GTD Notes: Chapter 03 – Project Planning
This is a series of posts with reading notes of the book “Getting Things Done: The Art of Stress-Free Productivity” by David Allen.
My notes on Chapter 03: “Getting Projects Creatively Under Way: The Five Phases of Project Planning”
This chapter presents the Natural Planning Model, which is a powerful tool to be used as needed. It is not supposed to be complicated or formal, it describes what our brains naturally do all the time when trying to get a project under control.
Natural Planning Model – 5 Steps:
Defining purpose and principles: why you want to do this? what is your intention?
Outcome visioning: what a successful outcome would look like? => this defines the project name
Brainstorming: ideas on how to accomplish it
Organizing: what is the sequence/priorities of events? What are the components?
Identifying next actions: what is the first next action?
“You have an urge to make something happen; you image the outcome; you generate ideas that might be relevant; you sort those into a structure; and you define a physical activity that would begin to make it a reality. And you do all of that naturally, without giving it much thought.” — David Allen
Another nice insight is the “unnatural planning model”. It's common to see situations where someone leading a meeting will ask, “Now, who has some good ideas?”. That's not ideal because it will make people critique ideas before they are even externalized. It's better to go with brainstorming, with absolute no judgment of ideas.
Notes on Brainstorming
I particularly like the explanation about brainstorming:
Give yourself permission to to capture and express any idea, and then later on figure out how it fits in and what to do with it.
The book mentions Mind Mapping, a name coined by Tony Buzan, for the process of brainstorming ideas into a graphic format. It's the one where you have a blank page, you put the main idea in the centre and then add associated ideas around it in a free-form format.
I like mind mapping, I've used it before for big complex projects, and it really helps me be free to brainstorm. It can be done on paper, in an outlining program, with post-it’s notes on a whiteboard or a mind mapping software.
David Allen also gives some brainstorming principles:
Don't judge, challenge, evaluate, or criticize. Go for quantity, not quality. Put analysis and organization in the background. — David Allen
Notes on Organizing and Next Actions
Once we get all the ideas off of our heads, we will naturally start seeing patterns and ways to organize the information:
What are the things that must occur to create the final result? In what order must they occur? What is the most important element to ensure the success of the project? —David Allen
Then, after the plan for the project is outlined, we can ask, “What's the next action?” We have to decide on next actions for each of the current “moving parts” of the project. Or decide on the next action in the planning process, if necessary.
So if it's a big project with many components, you can ask:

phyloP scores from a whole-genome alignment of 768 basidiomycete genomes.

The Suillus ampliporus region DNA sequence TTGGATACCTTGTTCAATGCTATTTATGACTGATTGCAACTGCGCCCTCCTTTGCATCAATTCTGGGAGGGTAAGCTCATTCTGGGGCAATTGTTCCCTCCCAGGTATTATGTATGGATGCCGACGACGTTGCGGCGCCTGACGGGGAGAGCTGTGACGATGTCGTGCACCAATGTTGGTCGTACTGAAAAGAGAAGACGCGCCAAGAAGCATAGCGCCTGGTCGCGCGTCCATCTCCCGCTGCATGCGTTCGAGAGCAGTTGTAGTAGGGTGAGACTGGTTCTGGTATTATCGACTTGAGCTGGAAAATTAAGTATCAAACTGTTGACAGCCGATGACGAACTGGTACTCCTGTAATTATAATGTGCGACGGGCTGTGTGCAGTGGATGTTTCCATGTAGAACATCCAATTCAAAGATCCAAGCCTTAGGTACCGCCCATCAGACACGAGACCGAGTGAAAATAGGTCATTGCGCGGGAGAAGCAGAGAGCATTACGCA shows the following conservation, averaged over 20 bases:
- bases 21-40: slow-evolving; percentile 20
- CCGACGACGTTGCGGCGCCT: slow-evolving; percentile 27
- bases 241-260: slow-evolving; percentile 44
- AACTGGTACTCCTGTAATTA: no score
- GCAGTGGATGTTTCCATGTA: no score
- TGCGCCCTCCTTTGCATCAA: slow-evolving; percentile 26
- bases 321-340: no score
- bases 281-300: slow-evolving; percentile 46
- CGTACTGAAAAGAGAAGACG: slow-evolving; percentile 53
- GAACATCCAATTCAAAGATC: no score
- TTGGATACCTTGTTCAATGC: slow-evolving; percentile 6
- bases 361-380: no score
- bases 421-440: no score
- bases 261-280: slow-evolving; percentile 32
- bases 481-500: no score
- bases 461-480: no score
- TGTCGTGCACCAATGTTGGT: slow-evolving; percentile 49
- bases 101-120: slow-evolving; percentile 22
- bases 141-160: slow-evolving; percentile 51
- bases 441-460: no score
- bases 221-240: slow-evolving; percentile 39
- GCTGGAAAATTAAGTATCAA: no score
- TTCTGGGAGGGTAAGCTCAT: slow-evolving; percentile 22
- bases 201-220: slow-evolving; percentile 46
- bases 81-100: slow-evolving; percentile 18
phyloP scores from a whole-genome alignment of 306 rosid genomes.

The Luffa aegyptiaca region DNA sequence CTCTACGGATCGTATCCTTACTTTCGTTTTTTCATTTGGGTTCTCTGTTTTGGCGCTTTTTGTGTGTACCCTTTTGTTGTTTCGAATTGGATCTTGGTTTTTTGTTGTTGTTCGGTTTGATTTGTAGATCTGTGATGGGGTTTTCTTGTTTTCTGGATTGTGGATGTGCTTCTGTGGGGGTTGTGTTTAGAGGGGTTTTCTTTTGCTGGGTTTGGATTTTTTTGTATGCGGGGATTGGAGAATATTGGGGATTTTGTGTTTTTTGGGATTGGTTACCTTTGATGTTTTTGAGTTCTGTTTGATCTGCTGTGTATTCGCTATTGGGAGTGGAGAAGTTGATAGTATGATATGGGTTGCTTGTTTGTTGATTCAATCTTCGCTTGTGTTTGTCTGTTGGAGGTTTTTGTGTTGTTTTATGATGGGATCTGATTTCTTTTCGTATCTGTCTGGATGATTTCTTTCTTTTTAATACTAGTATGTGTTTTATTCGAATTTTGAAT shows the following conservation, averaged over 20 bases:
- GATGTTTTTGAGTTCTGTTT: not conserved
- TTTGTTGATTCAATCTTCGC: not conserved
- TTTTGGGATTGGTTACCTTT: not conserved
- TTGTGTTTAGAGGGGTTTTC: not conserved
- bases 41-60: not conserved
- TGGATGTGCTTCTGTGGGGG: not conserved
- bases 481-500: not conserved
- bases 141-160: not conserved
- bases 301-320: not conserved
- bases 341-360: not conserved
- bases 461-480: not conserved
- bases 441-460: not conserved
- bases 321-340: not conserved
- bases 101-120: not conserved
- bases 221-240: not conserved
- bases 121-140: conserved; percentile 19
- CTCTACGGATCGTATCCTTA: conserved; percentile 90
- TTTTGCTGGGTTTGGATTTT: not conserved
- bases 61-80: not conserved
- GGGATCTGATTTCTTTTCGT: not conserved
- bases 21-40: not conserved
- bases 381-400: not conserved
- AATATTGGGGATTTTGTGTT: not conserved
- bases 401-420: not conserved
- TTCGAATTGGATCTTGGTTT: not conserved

“Is there something that anyone could be doing on this right now?” —David Allen
And sometimes we might need to do more planning, like drafting more ideas or asking for other people's inputs: these are also next actions of the project.
How much planning do we need?
The simplest answer to how much detailed we need to be to plan a project is:
”... as much as you need to get the project off your mind.” — David Allen
This is a great insight: we plan it until we feel comfortable that the next steps are clear. Most projects are simple, once we know the outcome we can define a next action to get it moving.
“If the project is still on your mind, there's more thinking required.” — David Allen
The natural planning model doesn't need to be formal, for 80% of the projects it's enough to go through the steps quickly in our heads, define the next actions, and get it off our minds. Around 15% of projects will need external brainstorming, and a few notes. The rest 5% of projects might need a more formal execution of all five phases, using project planning tools, for example.
My Master Project Notes
I've been using a template I call MPN (Master Project Note). I'm not sure where I got this from, but I saw it online at some point. It was back when I was using Evernote, probably around 2013 or 2014.
Nowadays, I have a folder in Standard Notes called “PROJECTS” where I keep a pinned note named “[MPN] Template”.
So whenever I have a project that I feel I need to spend some time planning, I'll create a copy and go through the natural planning model steps.
My template contains:
- Date Started:
- Date Finished:
Purpose and Principles (Why?)
Define Purpose and Principles
Outcome Visioning (What do I want to achieve?)
Envision the Outcome: What success look like?
Ideas / Choices to make / Things to decide
- item 1
- item 2…
- action 1
- action 2…
A space to add notes about the project after I start executing it
A space to add references, links, etc (if needed)
By Noisy Deadlines Minimalist in progress, nerdy, introvert, skeptic. I don't leave without my e-reader.